Hart of the Matter
Have you been along to support your local football team yet this season? No? Shame on you! Well, perhaps not, because I canít say I have been a regular follower of Haverhill Rovers through the years, other than through the medium of print.
Football has never been my favourite sport to watch, and this yearís World Cup didnít do much to change that. I find, in general, that the score doesnít change often enough to make the game interesting to me.
All the expert fans will no doubt be taking in the details of the formations being played, the weaknesses in each team and how they could be exploited, the various tactics at set pieces and in defence and attack and all the rest of it, which subtleties, I am afraid, are mostly lost on me.
I cannot watch too many things at once, so I tend just to look at where the ball is, and the players near it. The rest of the 22 players on the field can be working their socks off getting into or out of position and I wonít notice at all.
However, I have to admit that the new football facility in Chalkstone Way, known as the New Croft, is a very pleasant place to go to watch a game.
In such agreeable surroundings, even an old summer game fan like me can be persuaded of the enjoyment of watching 90 minutes or so of cut and thrust between 11 players in red (us) and 11 players in some other colour (them), and willing the red ones on, especially when we win (as we have done each time I have attended so far).
So far there seems to have been quite a family atmosphere pervading the New Croft, partly because itís August and the weather hasnít been that unfriendly. Weíll see what itís like on a freezing January Saturday with the rain cutting through you sideways, as it will inevitably do in such a windy location.
But whether or not football is my cup of tea, I cannot fail to be aware of how important it is within a community, wherever it may be, from Old Trafford to New Croft.
Like cricket, but in a completely different way, it mirrors life, with its rhythms of start-stop, its sudden changes of pace and its complex inter-relationships between the participants. Elements of it can easily be transformed into metaphors for life.
We all want goals to achieve, we pass ideas on from one to another, we make space for ourselves and we rise to the challenge. We may not have a very firm understanding of the offside rule, and we may not be able to explain it to someone else, but we know what is meant by stealing a march on someone, or flagging something up.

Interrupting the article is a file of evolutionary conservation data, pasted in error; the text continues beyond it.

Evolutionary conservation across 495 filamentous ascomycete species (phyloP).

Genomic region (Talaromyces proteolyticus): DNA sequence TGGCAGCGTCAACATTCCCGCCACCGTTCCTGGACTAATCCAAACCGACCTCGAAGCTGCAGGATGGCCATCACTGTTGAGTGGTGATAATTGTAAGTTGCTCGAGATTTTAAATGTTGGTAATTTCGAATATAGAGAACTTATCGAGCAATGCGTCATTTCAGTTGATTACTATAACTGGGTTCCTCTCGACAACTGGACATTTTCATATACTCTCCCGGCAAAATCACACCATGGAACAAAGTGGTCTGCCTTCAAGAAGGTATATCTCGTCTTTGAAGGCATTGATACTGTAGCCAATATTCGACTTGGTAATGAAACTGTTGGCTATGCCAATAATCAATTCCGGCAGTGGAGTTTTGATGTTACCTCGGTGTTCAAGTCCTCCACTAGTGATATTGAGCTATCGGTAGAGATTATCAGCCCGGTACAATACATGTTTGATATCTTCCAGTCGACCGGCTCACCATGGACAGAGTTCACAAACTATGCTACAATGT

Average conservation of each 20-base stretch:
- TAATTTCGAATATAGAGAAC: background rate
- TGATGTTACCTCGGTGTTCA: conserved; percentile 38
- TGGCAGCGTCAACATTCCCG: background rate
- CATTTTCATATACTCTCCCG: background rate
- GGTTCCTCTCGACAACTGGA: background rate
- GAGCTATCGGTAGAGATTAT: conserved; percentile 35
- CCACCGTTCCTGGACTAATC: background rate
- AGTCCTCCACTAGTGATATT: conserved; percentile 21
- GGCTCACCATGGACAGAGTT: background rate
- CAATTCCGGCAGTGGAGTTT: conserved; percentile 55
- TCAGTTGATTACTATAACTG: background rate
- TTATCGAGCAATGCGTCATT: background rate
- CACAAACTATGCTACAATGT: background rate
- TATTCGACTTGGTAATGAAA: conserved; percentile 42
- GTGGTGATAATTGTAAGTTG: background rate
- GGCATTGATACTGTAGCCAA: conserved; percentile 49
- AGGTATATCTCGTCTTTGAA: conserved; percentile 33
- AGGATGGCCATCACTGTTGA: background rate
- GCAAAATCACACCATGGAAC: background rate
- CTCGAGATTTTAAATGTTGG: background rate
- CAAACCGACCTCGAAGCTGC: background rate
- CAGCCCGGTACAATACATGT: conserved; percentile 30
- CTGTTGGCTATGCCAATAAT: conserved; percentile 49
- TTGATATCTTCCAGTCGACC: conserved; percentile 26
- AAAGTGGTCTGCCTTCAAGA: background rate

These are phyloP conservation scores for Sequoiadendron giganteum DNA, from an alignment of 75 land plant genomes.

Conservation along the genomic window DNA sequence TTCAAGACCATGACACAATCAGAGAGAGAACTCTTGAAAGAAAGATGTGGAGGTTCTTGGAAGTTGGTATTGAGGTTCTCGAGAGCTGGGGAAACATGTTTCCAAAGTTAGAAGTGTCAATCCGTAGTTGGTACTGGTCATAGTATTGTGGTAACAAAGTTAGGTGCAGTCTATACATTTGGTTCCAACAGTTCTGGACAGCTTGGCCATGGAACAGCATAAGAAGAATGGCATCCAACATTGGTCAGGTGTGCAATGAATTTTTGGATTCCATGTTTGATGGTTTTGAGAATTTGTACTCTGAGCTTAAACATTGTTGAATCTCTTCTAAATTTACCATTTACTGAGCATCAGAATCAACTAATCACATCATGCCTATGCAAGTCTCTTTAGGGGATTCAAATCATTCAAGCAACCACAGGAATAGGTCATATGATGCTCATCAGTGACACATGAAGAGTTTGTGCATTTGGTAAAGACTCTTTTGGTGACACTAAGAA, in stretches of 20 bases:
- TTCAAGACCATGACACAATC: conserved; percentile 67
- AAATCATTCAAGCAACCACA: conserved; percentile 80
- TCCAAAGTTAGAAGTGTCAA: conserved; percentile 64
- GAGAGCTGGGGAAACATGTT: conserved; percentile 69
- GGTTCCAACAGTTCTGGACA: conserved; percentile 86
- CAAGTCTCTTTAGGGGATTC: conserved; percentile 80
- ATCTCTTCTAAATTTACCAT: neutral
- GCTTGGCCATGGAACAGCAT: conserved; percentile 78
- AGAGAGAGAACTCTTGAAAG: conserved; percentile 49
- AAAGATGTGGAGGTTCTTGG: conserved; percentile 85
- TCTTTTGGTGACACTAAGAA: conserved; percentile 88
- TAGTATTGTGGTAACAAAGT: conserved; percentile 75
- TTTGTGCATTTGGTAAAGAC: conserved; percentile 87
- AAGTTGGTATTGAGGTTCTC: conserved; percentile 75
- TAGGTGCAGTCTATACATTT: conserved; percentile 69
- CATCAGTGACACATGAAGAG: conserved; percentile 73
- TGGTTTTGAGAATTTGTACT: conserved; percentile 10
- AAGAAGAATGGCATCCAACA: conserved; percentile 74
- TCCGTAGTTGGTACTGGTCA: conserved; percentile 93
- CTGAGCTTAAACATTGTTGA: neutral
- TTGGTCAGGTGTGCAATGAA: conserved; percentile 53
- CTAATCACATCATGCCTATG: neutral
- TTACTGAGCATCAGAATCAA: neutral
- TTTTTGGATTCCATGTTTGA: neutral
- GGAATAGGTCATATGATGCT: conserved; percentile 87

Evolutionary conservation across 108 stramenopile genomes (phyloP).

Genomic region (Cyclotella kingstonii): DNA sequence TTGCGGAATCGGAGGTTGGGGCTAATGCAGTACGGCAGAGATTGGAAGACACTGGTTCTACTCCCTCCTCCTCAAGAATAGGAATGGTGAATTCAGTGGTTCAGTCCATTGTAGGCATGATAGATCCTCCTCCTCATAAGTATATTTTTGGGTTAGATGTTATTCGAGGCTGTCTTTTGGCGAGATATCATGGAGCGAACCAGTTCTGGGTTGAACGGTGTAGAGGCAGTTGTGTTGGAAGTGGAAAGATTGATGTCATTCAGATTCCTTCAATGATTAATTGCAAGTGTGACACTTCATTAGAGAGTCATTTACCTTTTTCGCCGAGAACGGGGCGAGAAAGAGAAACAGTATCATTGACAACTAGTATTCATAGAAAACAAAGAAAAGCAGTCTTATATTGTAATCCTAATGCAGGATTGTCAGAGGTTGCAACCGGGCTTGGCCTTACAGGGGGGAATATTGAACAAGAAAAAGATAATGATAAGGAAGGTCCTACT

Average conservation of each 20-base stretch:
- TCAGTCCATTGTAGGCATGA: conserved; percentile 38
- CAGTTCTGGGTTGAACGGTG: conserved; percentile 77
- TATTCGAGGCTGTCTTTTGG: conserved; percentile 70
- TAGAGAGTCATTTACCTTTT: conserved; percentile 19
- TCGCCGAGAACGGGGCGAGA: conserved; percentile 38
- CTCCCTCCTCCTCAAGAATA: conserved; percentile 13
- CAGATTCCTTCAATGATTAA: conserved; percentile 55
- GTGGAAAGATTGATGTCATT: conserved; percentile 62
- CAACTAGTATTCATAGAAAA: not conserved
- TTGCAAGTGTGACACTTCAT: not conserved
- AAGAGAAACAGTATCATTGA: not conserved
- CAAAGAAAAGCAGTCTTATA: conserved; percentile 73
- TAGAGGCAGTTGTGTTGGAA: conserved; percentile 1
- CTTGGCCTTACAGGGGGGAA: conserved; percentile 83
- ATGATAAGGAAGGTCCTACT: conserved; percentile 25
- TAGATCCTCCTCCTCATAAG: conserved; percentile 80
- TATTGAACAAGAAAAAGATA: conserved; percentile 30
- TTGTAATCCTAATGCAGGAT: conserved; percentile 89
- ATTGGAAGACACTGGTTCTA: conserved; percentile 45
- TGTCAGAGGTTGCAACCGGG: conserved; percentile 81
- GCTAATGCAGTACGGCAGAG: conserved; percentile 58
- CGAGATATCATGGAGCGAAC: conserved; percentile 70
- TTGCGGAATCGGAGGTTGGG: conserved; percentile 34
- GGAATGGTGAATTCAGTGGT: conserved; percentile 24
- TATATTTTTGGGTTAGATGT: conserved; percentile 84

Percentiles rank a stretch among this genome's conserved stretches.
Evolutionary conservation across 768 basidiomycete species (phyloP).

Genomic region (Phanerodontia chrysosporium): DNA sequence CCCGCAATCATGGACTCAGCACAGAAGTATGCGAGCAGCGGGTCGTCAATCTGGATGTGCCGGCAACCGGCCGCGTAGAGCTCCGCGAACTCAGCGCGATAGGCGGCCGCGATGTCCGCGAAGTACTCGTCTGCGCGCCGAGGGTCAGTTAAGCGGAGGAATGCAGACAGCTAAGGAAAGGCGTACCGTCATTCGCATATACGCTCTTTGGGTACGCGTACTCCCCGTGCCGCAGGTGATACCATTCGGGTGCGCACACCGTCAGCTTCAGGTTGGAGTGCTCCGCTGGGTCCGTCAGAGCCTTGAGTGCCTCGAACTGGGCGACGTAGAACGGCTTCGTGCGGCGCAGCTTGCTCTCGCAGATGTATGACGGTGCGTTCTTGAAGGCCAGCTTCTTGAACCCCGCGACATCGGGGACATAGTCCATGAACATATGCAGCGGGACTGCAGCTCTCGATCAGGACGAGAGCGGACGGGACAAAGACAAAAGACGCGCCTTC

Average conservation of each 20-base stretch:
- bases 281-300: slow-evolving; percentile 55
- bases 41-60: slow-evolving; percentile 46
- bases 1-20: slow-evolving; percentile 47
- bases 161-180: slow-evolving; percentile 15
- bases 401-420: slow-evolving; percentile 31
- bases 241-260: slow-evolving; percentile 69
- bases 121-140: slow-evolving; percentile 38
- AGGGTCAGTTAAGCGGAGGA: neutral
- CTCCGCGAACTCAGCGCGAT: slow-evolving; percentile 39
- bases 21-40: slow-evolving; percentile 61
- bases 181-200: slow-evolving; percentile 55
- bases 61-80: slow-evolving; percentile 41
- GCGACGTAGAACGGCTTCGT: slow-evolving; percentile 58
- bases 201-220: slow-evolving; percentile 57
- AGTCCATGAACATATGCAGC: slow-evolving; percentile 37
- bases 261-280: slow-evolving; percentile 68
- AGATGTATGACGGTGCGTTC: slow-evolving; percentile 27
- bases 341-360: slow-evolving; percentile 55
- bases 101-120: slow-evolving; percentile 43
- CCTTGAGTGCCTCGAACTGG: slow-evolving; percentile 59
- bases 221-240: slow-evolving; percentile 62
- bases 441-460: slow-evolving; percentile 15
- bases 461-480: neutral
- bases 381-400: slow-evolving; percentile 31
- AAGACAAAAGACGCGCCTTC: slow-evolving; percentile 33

The New Croft will have to be different from its predecessor Hamlet Croft, if it is to be viable. Much as the old ground was beloved of its stalwart crowd, it was superannuated Ė almost a leftover from a previous age, a dinosaur on the edge of the town centre.
Although the New Croft is on the edge of the town itself, it will need to become part of the heart of the community, and early signs are that it already is. A lot more things are happening there than just football.
Saturday afternoon may be the showpiece of the week and, in many ways, the reason why the new stadium is there, but what goes on all through the week, from committee meetings to line dancing, will be just as important.
The training facilities are of high quality and will enable hordes of youngsters to be brought on in the sport (we hope), from which one might hope further success will emerge for the club on the field.
Business people from the town are in charge of the project, which is how it should be. In any voluntary organisation Ė and Rovers is no different Ė the people who are good at the activity which the organisation exists to promote need to be allowed to get on with it and not be continually distracted by financial or logistical worries which would detract from their performance.
It is very encouraging to see professional people giving up their time and energy to an important voluntary plank of the community, and those who have been closely involved with bringing the football facility into existence should be congratulated for their hard work and commitment.
It was also inspiring to see senior players having such an interest in the success of the project that they became involved in its public relations. Local residents who found Haverhill Roversí captain had taken the trouble to knock on their door and ask them if they had any concerns must have been impressed.
It speaks of a club which cares and which breeds responsibility among its members. That would seem to give confidence that this will become a much-valued and successful community facility Ė and I hope I can get along from time to time and witness more onfield success.